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2008 CSV's HSV GTS review: classic MOTOR

By David Morley | Photos: Cristian Brunelli, 28 Apr 2019 Reviews

2008 HSV CSV review classic MOTOR feature

It’s not rocket science, but CSV’s blown 7.0-litre was an absolute brute

I’ve never really been a fan of standing anywhere near an operating dyno. Pinless bloody grenade, if you ask me. And right now, I’d pretty much rather be anywhere than beside CSV’s rolling road as boss man Pete Dichiera irons out the final bugs in his latest Franken-wheels.

 This review was originally published in MOTOR’s December 2008 issue

It’s not that I don’t enjoy watching somebody who clearly knows what they’re doing, but the way the silver GTS is straining against the tie-downs and threatening to spit the whole dyno backwards through the CSV workshop wall has me worried. This is a seriously wicked mother; the hellish noise of seven huffer-fed litres screaming makes me wince.

Finally, it’s over. Dichiera brakes the dyno to a halt and the big GTS just sits there, idling like it hasn’t just had its nads thrapped. But the computer screen doesn’t lie and when 404kW flashes up – at the treads, you understand – I believe it.

That’s, oh, around 540 of grandad’s old horsepowers and probably good enough for 500kW at the GTS’s crankshaft. Enough to make old Pappy spin in his box (yours may not have put his cue in the rack … mine has).

But just like Grandad would have said, this ain’t rocket surgery, son. Your basic 7.0-litre LS7 will make around 320kW at the wheels on a good day and with the centrifugal blower adding about six psi to that, 404 is the magic number.

Okay, you’ve got stuff like an intercooler, a one-off three-inch exhaust and the LS7’s dry sump going on, too, but the basic combo of cubes and boost is what this car is all about. So what, exactly, will she do?

Well, some background first. The fastest Holden-based anything we’ve tested here at MOTOR was the Walkinshaw Performance 6.2-litre Clubsport fitted with the WP blower. That car stomped its way to 100km/h in 4.2sec and across the quarter-mile in 12.5 at 192.7km/h. The CSV car could only match those numbers (most of them anyway) with the same 0-100 and 400m times.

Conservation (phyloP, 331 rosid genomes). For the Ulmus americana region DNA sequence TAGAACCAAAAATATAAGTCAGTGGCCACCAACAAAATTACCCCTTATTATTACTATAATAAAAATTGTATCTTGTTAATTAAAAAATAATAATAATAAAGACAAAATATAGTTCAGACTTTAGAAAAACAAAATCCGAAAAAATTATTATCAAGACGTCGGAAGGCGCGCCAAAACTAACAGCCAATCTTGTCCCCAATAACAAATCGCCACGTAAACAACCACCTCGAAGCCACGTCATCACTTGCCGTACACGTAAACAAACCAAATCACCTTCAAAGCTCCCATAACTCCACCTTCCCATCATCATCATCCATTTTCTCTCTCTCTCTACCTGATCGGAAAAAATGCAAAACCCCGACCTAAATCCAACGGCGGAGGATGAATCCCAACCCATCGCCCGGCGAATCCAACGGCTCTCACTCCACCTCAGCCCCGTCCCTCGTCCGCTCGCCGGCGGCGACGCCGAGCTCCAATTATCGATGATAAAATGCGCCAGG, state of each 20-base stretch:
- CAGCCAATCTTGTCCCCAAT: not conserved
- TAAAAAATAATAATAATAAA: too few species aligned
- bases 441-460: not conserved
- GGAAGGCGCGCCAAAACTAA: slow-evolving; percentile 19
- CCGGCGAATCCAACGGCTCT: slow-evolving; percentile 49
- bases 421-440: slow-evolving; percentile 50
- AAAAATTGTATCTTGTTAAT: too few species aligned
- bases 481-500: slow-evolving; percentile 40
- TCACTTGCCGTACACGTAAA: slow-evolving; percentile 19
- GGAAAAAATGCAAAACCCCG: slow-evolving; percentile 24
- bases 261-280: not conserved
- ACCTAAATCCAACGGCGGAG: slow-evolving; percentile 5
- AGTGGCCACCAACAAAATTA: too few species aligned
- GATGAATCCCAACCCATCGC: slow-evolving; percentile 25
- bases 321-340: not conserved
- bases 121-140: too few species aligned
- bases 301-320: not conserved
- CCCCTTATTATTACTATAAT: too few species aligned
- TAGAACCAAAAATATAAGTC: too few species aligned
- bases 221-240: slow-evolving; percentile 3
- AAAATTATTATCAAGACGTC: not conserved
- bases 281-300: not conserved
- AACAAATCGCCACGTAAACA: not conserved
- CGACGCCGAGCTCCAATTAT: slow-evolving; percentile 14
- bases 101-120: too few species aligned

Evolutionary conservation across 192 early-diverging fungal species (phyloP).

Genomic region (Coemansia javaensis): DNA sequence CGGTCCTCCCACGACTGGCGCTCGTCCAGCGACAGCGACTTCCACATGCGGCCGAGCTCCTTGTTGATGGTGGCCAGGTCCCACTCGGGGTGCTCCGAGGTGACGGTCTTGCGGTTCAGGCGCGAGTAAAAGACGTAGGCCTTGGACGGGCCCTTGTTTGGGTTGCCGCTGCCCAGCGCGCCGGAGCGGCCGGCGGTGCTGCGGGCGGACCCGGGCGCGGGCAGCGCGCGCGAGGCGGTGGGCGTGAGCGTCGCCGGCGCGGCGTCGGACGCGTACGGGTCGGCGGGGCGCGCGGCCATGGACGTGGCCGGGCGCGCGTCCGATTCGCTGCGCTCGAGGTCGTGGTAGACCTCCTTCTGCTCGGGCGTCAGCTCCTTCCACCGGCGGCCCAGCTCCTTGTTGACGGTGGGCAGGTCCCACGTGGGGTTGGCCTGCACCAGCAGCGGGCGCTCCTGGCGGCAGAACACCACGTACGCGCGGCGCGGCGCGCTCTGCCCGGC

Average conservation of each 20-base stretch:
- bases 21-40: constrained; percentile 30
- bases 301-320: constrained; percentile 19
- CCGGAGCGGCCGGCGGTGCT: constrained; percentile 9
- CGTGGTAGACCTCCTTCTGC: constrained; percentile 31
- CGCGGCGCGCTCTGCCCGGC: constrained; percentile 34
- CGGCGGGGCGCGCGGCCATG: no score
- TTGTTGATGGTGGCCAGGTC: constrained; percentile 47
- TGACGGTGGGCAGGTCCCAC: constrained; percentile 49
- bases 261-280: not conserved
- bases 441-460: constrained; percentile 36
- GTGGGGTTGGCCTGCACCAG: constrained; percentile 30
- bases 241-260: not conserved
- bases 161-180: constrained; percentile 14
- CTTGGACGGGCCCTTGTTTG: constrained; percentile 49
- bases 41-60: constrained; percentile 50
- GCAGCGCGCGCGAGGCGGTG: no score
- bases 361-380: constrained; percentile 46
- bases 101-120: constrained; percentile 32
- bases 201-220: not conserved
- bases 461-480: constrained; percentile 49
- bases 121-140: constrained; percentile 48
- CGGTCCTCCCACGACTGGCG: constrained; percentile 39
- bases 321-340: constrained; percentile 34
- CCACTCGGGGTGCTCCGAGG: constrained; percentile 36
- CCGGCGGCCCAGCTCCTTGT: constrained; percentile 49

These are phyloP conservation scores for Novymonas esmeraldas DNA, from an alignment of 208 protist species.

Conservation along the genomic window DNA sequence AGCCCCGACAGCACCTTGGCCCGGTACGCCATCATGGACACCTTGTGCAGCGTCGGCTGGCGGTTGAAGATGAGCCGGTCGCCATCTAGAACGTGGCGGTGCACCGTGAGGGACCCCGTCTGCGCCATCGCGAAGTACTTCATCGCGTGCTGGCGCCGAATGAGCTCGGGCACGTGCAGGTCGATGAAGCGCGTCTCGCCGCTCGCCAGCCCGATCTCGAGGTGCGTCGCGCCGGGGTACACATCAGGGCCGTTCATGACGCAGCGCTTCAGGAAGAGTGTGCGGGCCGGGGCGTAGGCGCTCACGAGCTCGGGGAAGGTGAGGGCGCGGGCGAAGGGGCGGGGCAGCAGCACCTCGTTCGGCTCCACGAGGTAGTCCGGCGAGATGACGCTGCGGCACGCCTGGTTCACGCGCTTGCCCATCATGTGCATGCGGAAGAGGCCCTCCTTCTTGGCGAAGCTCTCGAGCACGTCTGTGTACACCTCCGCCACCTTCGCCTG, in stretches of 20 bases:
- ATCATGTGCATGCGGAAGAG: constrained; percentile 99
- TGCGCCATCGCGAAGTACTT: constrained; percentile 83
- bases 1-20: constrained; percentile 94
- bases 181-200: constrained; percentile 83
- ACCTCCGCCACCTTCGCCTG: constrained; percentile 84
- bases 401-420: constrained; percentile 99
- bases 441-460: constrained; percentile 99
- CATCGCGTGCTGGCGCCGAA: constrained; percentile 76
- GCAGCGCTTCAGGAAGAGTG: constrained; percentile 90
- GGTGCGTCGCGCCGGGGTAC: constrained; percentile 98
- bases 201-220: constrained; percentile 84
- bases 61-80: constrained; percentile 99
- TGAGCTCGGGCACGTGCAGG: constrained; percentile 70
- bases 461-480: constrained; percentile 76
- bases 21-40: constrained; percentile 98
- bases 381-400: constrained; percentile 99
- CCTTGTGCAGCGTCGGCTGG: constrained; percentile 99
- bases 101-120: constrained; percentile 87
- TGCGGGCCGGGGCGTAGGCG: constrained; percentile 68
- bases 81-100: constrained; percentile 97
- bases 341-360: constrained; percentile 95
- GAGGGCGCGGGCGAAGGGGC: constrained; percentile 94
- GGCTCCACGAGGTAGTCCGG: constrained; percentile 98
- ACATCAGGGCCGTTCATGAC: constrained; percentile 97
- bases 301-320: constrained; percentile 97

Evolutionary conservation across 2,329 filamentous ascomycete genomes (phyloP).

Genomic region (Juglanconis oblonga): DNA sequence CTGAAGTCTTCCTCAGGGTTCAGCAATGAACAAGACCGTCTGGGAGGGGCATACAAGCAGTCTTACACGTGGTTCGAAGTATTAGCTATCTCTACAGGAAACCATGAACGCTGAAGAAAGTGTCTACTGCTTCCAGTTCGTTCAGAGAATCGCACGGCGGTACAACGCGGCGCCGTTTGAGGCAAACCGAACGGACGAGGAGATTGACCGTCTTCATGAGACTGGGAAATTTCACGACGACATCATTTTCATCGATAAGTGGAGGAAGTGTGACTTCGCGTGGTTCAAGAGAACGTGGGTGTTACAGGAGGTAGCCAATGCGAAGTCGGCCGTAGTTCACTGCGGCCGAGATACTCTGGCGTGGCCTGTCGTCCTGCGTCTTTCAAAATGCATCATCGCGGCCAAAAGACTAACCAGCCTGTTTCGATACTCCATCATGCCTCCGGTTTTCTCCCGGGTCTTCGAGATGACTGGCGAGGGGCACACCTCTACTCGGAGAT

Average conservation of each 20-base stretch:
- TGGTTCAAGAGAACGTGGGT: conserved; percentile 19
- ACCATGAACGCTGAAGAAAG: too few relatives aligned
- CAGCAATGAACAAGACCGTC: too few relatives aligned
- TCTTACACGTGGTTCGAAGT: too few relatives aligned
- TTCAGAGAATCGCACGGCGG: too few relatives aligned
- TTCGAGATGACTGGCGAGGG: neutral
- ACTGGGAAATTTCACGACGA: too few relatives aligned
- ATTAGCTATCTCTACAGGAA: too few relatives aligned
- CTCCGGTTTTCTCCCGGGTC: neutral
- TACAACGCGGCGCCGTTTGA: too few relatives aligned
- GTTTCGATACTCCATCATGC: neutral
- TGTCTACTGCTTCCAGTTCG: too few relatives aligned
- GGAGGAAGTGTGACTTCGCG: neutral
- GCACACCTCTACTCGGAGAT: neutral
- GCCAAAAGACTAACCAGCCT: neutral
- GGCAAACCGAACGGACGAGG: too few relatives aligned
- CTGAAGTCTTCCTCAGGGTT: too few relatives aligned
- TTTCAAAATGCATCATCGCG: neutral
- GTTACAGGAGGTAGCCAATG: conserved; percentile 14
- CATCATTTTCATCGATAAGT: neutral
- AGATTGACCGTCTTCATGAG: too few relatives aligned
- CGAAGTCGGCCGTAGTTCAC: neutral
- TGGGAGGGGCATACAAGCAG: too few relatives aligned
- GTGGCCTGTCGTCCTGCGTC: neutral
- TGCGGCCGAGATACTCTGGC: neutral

But look closer and you can soon see what nobbled the CSV: traction, or a serious lack of it. See, while the quarter may have been dispatched in 12.5, the terminal velocity was an eye-watering 201.5km/h (that’s 126mph, Grandad). Fact is, there’s so much grunt on board that you must leave traction control on (the throttle-by-wire technology doesn’t help you modulate the gas pedal to find grip, either).

So, by the time the pump has boosted up, the wheels have broken traction and the computer kicks the snot out of the spark and fuel curves. Bluuuurrrrgghhh.

Turn the traction off and it all turns to a smoky version of hell. On slicks and a sticky wicket, it’d certainly be different, and that terminal velocity suggests elevens and maybe a sub-four-second 0-100km/h time. But then, this is a road car, and in those terms, it still rocks. 

While the centrifugal pump doesn’t give the low-down shove of a Roots-type blower, it puffs the LS7’s chest up from about 3000rpm. By 4000, it’s thunderous with 919Nm at the wheels. That translates to a fit but fairly stock feeling bottom-end that gets stronger and more manic as the revs build.

By the time you’ve reached 4000rpm in third or fourth, the bugger has got both hands around next Tuesday’s neck and is dragging it backwards towards you. Vivid, I believe, is the word.

This particular car was built to specific order, and it packs the best of the best. Suspension is Koni adjustable, and there’s a set of R-spec tyres on lightweight rims for track days. There’s a gearbox and engine cooler, and the oil tank’s in the boot (the blower lives where the tank would’ve).

Brakes are massive: VTTR 385mm rotors all round, eight-pot calipers up front and six-potters out back. So sharp are the anchors, you’ll probably head-butt the wheel a few times before you train your foot to be subtle enough.

The value-for-money story is pretty strong, too, and this car owes its owner less than $140K. That’s drive in, drive out, includes two sets of rims, track tyres, as well as the original 6.2-litre, which can be sold or made into the world’s fastest coffee table, though with a 500kW CSV in the shed, it’s not going to take much coffee to keep you awake.

Blast from the past with classic MOTOR

Engine: 7008cc V8, OHV, 16v, supercharged 
Power: 500kW @ 6500rpm (est)
Torque: 919Nm @ 4800rpm
Weight: 1850kg (est)
0-100km/h: 4.2sec (tested)
0-400m: 12.5sec @ 201.5km/h (tested)
Price: $140,000 (est)

Like: Stonking performance, brilliant anchors, value for money, rarity
Dislike: Severe traction difficulties with ESP off, could end your license